The ArtBlog "Recall and Wow and Flutter at Vox" by alison mcmenamin, March 14, 2011
Leticia Bajuyo’s individual works also contribute to this feeling of being overwhelmed. Her framed player piano rolls seem like historical documents to be analyzed and preserved. In “Player Piano Diagram” the artist illustrates the self-playing instrument. Despite the drawing’s seemingly straightforward objective to provide a diagram, the work points to the limited information that can be gleaned from a representation. The artist’s other works also adopt an analytical approach, providing more information and forcing us to recognize our own historical distance and lack of understanding.
Cressman Center, Curator’s Statement New Values: everyday objects into art objects by Joey Yates, October, 2009
The objects that make up the artwork in this show have already been ascribed cultural value. Most of us have probably used nearly every item we see in the gallery, or at least a similar item. An artist is a person who possesses that rare ability to give these items new values. That ability is no way limited to just the movable objects within our physical world, but text, flesh, air, plants and animals are all potential candidates for constant re-evaluation and update. It has been nearly a century since Marcel Duchamp created the artistic practice of taking such objects and ascribing new value to them, as in his souvenir piece Paris Air (50 cc of Paris Air) of December 1919. That tradition has given rise to artists who are very intrigued by the meta-narrative that has filtered through the modern world in order to make sense of our physical connection to the planet and each other. These artists collect, display, and demonstrate these connections in order “to show the nature of the world and of man within it by arranging the collected material in particular patterns, which reflect, confirm, and project the contemporary world view.”3
Taken together the work of Louis Bickett and Leticia Bajuyo represent the shared experience we all have of relating to the material culture. Our experiences with certain objects are how we distinguish one another. There are different objects for different classes, men and women, children and adults. We communicate so much information through the objects we use; many of the signals we send to each other are through our use of objects in the material world. Selection is an important part of the work that Louis and Leticia do. What value or lack of value does an object need to have in order for it to be used in a sculpture by Leticia or arranged into a tableau by Louis?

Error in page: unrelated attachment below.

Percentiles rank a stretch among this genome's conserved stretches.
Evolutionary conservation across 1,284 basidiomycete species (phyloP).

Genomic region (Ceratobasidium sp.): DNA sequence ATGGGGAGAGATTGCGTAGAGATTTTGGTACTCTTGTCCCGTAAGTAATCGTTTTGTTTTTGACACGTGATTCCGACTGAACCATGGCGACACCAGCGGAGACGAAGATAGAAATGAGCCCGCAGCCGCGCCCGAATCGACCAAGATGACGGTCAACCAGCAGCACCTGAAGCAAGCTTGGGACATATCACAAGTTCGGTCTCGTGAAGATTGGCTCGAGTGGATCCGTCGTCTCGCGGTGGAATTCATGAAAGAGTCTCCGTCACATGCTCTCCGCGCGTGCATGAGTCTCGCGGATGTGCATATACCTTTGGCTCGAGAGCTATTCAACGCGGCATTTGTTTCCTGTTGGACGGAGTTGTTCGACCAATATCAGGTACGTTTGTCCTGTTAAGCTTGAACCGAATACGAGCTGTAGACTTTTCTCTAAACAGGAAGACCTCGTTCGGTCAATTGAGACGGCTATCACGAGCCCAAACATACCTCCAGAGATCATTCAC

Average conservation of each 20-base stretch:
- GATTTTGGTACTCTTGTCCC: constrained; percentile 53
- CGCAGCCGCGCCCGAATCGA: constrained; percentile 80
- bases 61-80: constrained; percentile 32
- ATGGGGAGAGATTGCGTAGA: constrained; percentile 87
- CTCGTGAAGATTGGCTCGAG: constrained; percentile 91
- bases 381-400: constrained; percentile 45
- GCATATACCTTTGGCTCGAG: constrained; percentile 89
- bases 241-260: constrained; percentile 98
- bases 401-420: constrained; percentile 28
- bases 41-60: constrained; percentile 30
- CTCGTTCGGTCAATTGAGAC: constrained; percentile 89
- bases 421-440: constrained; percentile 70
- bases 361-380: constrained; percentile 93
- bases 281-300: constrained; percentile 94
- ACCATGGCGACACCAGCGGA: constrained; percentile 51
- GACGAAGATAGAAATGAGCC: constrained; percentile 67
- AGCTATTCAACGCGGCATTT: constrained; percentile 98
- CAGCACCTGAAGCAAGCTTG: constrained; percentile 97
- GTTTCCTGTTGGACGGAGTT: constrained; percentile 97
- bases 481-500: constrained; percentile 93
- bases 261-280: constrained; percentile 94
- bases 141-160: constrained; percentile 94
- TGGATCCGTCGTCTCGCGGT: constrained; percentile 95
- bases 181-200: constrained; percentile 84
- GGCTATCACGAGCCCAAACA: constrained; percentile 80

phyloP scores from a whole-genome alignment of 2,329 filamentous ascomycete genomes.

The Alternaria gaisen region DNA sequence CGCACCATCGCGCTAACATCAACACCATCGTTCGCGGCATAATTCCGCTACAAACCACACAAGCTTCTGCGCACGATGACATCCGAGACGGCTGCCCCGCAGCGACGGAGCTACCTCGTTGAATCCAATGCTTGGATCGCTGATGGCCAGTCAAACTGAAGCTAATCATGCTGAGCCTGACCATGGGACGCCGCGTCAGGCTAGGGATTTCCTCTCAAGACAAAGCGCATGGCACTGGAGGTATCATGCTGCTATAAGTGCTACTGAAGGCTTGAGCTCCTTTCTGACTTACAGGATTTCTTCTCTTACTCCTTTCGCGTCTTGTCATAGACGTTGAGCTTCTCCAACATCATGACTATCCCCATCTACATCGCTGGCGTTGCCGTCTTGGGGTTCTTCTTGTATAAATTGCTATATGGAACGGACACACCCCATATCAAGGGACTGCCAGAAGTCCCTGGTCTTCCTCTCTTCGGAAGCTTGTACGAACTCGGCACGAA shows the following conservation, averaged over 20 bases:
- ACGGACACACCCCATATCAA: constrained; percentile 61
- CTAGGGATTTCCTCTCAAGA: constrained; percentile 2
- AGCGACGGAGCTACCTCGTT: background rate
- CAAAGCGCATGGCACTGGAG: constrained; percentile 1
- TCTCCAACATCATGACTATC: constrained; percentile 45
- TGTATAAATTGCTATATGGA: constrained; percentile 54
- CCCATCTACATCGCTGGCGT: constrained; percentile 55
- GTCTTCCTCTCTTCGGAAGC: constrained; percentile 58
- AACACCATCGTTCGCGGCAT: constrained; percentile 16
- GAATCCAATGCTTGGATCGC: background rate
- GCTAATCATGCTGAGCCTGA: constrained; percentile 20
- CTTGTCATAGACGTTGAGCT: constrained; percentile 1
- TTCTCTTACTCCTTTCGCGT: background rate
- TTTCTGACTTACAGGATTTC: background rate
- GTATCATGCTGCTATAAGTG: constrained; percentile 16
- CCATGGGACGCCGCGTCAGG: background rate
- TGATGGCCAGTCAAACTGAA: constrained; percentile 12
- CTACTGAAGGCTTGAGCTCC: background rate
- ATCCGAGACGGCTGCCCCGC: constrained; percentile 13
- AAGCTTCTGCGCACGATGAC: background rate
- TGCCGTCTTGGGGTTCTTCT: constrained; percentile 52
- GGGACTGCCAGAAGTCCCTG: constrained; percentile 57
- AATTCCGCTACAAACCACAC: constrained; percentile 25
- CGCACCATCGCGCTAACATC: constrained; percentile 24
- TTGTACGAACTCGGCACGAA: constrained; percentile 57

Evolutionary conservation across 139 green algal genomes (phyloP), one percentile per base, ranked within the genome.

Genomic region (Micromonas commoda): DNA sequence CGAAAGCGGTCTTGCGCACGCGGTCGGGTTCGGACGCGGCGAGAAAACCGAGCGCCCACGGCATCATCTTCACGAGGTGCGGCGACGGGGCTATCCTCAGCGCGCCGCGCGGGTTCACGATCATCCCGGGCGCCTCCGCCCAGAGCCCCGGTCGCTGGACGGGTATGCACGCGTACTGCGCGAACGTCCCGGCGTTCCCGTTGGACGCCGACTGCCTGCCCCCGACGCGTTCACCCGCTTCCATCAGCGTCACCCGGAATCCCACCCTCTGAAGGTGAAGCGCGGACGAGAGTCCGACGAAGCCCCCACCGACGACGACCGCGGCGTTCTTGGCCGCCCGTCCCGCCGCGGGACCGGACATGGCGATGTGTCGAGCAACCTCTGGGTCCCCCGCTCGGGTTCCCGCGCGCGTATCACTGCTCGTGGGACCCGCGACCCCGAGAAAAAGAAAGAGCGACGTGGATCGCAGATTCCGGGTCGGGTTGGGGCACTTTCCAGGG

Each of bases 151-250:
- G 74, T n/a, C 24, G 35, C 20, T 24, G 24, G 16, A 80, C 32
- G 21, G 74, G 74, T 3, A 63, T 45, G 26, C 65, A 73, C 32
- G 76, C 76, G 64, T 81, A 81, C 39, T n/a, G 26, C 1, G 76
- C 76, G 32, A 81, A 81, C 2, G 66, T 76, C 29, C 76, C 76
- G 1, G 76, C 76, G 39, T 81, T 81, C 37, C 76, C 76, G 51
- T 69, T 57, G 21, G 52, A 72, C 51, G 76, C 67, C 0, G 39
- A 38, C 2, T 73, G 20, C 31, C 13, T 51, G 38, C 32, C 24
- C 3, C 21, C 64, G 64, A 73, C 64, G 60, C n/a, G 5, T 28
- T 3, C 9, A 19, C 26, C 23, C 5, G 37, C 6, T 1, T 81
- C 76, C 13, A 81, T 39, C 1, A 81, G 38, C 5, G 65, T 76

Leticia and Louis both explore multiple ways we can understand the place in which we live. The three dimensional objects that are often the raw material for their works are arranged in ways that speak to a specific environment in a specific time and place. They address our relationship to nature or to those everyday objects most often seen as mundane or prosaic. Duchamp himself was only encouraged to construct a readymade from those objects that he held little opinion about one way or the other in regards to aesthetic appreciation. Ambivalence towards an object was the feeling he sought most when deciding on which items to use.
Indianapolis Star, "Entertainment: Best bets," by Konrad Marshall, July 12, 2009
In this unique exhibition experience, three regional curators were invited to select one artist from their city or region to exhibit a temporary installation at Herron. Entropy, artist Leticia Bajuyo's work, is the standout. The stunning piece utilizes more than 5,000 CDs and DVDs strung together with fishing wire, layered over a 2-by-4 wall to create a vortex resembling a fallen tornado.
Indianapolis Star, "Installations spring to life," by Konrad Marshall, July 19, 2009
Installation is as old as art itself. An ancient Aboriginal wall painting could easily be described as an installation, though in modern times artists often install works that are sculptural, with a specific site in mind, and encourage their audience to become part of the work.
The work of 33-year-old Leticia Bajuyo, an associate professor of art at Hanover College, fosters viewer exploration. "Entropy: A Vortex of Useless Memory" -- which is part of an installation show called "3 X 3" at Herron School of Art and Design -- resembles a shimmering, reflective wall and cave and was constructed using 2-by-4s, fishing wire, cable ties and almost 5,000 compact discs, all of which were donated by "co-contributors" to the project. The piece incorporates everything from old Microsoft licensing discs to a pirated copy of "Mad Max" to a burned love songs mix CD.
Cleveland Scene "Big Little Books: Morgan Conservatory launches a seminal show" by Douglas Max Utter, April 15, 2009
The 137 contemporary small works of art at Monumental Ideas in Miniature Books (MIMB as it's called at flickr.com where the whole show is documented), painstakingly assembled by Hui-Chu Ying, associate professor at the University of Akron's Myers School of Art, constantly surprise the viewer with innovative combinations of materials, presentation and subject matter.
Images vary from the horrific to the delightful; deadly serious subjects rub shoulders with whimsy. Relatively conventional fold-out formats predominate, seeming a little fusty (though often exquisitely well-constructed) next to the delicious funkiness of a piece like Leticia Bajuyo's "A Wonderful Toy," with text handwritten along the curls of a fuchsia-colored Slinky.
Each [artist] produced five copies of a work slated to appear at venues around the U.S. and, so far, in nine other countries (including Sweden, Japan, Spain, Italy and Mexico) over the next three years.